It’s been six weeks since Dr Christine Blasey Ford told the United States Congress that she was sexually assaulted by then-Supreme Court nominee Brett Kavanaugh.
Despite the fact that many commentators observed that Kavanaugh was uncooperative and aggressive in his testimony about the alleged assault, he won nomination to the Supreme Court almost immediately after the hearings. He has already begun hearing cases before the court in the current sitting term.
But for Dr Ford, the ordeal is far from over. Her lawyers told NPR yesterday that she is still receiving constant death threats as a result of her decision to speak up. Weeks on from the hearings, from Kavanaugh’s seamless ascent to the bench, his accuser is still under daily threat from people who have access to her contact details and personal information.
She has had to move house four times. She has had to hire a private security detail at great expense as the threats were frequent and credible. She has not been able to return to her job as a professor at the Palo Alto University.
During the hearings, Ford testified to the threats and abuse she was receiving at the time. She said her and her family had to move between “various secure locales” to avoid danger. What is more shocking still is that this imminent threat of danger to Ford has not subsided, even though the issue itself has been resolved – in favour of Brett Kavanaugh.
This script plays out again and again. In 2017, Andrea Constand reported facing large amounts of threats, abuse and bullying regarding her accusation of sexual assault against Bill Cosby. Cosby was found guilty of the assault, but this did not stop the threats and harassment.
Twenty-seven years ago, when Anita Hill accused now-Justice Clarence Thomas of sexual assault, she also faced death threats and feared for her safety.
It is damaging enough to survivors that Ford’s allegations were dealt with and dismissed so swiftly by the US Senate and that Kavanaugh was hoisted to one of the most powerful positions in the world without much trouble. It is offensive to survivors to know that we will never bother to find out exactly what happened on that night in the 1980s. It is offensive to survivors that if this assault did happen, Kavanaugh will never be held accountable for it. Instead, he will spend the rest of his years on the other side of the bench, dispensing justice as he sees fit.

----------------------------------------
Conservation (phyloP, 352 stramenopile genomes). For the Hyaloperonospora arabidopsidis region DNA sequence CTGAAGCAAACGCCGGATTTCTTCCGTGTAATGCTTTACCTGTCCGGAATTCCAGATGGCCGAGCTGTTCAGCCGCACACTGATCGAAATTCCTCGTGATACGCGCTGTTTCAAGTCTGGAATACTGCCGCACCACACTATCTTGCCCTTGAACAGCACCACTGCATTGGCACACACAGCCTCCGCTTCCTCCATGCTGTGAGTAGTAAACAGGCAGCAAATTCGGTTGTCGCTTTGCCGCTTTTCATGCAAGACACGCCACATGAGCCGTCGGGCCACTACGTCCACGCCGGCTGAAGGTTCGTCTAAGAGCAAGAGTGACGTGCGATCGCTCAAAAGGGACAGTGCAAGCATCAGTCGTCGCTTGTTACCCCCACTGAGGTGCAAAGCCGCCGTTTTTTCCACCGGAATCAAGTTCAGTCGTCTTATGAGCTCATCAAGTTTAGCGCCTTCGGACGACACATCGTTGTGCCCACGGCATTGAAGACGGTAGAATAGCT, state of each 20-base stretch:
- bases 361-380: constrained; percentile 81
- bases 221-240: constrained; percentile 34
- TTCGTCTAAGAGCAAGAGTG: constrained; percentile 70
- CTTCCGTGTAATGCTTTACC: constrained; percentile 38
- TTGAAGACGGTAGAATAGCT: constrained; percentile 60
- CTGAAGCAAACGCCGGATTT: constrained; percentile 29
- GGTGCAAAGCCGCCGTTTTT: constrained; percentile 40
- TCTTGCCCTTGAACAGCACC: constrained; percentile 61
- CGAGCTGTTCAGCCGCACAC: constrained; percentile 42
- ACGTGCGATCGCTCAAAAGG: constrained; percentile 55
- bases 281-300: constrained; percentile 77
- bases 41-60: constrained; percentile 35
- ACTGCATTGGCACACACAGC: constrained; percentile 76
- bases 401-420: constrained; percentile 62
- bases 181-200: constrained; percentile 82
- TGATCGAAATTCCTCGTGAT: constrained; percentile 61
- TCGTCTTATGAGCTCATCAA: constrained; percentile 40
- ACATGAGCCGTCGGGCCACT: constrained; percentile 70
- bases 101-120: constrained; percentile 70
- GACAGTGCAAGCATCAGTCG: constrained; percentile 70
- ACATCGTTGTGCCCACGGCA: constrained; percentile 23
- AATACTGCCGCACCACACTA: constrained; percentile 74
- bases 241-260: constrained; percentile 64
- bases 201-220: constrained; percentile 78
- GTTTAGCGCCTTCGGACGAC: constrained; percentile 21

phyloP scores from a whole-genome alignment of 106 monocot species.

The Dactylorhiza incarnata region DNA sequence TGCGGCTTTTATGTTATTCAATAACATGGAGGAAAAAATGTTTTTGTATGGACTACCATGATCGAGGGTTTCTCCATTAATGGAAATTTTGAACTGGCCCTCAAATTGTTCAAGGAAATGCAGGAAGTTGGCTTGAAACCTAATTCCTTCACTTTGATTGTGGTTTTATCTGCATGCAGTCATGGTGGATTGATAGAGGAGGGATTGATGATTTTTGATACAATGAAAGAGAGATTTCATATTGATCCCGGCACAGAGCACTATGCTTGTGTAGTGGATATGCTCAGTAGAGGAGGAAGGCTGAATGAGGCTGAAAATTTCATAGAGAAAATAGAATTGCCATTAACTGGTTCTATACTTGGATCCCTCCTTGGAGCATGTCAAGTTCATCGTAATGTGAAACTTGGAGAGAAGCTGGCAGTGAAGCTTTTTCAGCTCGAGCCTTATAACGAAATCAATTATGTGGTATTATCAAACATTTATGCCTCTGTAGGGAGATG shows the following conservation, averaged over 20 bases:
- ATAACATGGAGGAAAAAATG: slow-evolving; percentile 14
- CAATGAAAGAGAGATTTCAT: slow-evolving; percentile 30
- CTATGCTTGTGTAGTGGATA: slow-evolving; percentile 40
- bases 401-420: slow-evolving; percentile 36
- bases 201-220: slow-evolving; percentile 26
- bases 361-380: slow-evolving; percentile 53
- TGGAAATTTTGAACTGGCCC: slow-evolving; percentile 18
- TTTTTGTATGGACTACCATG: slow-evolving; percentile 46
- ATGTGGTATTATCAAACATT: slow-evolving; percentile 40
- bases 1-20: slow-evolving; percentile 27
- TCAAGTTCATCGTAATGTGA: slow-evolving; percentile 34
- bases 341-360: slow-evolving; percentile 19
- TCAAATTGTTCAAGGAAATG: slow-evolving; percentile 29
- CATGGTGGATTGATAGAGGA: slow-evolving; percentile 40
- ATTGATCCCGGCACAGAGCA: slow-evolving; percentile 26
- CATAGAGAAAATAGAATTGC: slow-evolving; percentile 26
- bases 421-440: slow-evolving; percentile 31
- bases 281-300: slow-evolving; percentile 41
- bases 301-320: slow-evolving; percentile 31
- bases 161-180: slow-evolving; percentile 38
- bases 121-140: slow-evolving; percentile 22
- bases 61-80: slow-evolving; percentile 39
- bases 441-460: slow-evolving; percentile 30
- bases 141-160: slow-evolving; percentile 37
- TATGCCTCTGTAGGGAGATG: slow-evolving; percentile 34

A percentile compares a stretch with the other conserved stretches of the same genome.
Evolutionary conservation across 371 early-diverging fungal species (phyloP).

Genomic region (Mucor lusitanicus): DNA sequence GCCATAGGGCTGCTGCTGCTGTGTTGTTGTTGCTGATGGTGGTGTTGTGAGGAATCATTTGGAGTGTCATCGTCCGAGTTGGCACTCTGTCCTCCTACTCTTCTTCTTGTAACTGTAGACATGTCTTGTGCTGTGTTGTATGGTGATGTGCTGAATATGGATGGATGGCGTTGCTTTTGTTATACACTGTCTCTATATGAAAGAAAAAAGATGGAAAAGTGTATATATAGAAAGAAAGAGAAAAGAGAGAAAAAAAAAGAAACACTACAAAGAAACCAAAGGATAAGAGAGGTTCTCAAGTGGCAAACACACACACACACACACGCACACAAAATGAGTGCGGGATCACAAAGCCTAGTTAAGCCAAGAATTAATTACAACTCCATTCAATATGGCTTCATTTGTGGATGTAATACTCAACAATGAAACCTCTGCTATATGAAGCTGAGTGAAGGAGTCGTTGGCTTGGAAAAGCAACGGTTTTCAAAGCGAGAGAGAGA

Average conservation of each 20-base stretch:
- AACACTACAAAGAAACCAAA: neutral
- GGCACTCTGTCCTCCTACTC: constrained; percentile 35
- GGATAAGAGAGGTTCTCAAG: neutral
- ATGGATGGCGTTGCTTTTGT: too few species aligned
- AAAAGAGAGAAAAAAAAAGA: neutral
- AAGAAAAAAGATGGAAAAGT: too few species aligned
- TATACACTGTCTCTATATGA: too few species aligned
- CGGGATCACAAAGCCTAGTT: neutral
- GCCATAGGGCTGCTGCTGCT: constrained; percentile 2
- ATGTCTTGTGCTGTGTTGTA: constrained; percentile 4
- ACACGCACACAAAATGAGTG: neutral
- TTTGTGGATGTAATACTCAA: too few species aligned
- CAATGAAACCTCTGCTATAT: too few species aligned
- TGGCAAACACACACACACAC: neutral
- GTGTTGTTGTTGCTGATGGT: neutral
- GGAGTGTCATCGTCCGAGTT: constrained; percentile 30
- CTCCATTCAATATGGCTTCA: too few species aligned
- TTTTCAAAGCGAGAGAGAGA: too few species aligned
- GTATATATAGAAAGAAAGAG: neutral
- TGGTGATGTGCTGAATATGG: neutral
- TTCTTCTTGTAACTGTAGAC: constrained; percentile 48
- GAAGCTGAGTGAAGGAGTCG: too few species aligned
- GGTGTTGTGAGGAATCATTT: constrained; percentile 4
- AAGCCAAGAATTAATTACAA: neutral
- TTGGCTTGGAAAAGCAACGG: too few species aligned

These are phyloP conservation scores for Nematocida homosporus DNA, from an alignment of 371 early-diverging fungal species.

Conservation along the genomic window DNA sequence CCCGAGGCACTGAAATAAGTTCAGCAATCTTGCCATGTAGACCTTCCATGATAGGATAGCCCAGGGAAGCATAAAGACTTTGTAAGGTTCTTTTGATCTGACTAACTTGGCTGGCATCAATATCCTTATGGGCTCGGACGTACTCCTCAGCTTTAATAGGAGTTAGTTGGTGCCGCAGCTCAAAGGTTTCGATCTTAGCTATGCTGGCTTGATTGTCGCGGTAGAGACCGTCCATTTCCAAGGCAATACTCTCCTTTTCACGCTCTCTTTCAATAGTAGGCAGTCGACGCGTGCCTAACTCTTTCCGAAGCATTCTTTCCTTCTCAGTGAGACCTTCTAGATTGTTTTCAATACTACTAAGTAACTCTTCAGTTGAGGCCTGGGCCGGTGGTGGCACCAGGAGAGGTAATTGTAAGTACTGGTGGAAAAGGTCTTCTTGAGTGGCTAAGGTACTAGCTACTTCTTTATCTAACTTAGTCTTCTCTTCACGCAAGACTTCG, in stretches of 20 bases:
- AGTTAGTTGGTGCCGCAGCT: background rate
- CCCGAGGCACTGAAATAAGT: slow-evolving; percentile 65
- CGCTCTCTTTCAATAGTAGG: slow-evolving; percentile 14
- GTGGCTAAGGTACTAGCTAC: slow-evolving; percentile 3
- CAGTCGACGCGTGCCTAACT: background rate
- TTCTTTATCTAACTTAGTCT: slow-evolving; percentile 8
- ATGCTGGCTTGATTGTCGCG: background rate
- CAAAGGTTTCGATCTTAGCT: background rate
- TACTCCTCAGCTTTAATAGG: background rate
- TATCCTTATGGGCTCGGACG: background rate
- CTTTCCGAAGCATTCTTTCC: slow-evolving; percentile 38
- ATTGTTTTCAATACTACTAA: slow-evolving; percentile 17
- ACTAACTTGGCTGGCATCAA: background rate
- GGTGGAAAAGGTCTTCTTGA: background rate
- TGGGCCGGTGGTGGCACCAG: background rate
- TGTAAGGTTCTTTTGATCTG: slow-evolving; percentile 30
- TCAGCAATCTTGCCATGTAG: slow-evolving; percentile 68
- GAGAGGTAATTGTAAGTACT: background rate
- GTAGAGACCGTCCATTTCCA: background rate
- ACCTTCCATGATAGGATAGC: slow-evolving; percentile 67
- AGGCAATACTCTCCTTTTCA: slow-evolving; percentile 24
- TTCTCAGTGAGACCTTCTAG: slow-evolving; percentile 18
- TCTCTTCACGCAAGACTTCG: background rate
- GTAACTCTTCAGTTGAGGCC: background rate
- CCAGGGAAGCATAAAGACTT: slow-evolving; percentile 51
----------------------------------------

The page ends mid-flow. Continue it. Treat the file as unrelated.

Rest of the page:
But the consequences Ford has suffered since testifying show us is that the tragedy goes far further than this: not only did Ford have to watch her attacker go free, she was consistently – and still is – being treated as the perpetrator of a heinous crime instead of the victim of one. For all our discussion about the men being felled by #MeToo, it is worth noting that by and large these men have been able to carry on with their lives, free to leave behind the allegations and move on. This is certainly true of Kavanaugh. But for those who speak out – for Ford, for Constand, for Hill – the ordeal is unrelenting.
Never has it been more clear how much we need to protect survivors from those who wish to punish them for speaking up, because while the cultural zeitgeist may have shifted, the consequences for survivors have not. At the end of the day, no amount of positive public support or dialogue can protect a woman receiving death threats on her front door.
To add insult to injury, Republicans in the Senate spent much of the hearing asking Ford why it had taken her so long to come forward. Why hadn’t she said anything right away, they wanted to know. Why say something now?
This insinuation that women make up false rape accusations against powerful men as part of some sort of game bears no relation to the reality of survivors’ experience. As we have seen, again and again, those who choose to speak up are severely punished. The idea that anyone would willingly bring this danger upon themselves is as bizarre as it is damaging.
The truth is the Republicans have answered their own question: the reason Ford did not come forward earlier is because to raise your head above the proverbial parapet as a woman is very dangerous indeed. The reason she did not come forward is that she knew that powerful men like them would ensure Kavanaugh was protected. The reason she did not come forward is because she knew how high a price she would pay.
But when faced with his ascent to the Supreme Court, Ford decided to put her own safety aside and speak up. But it all came to nothing: Kavanaugh is a Justice of the Supreme Court and Ford is unemployed, homeless and unsafe. Why would anyone put themselves in her position?
The fact that Ford is still unsafe weeks after Kavanaugh has taken his seat on the bench tells us all we need to know about why women don’t speak up about assault. It sends a strong message to other survivors that they will be punished if they come forward. It shows us just how far we have to go before #MeToo becomes more than just a conversation.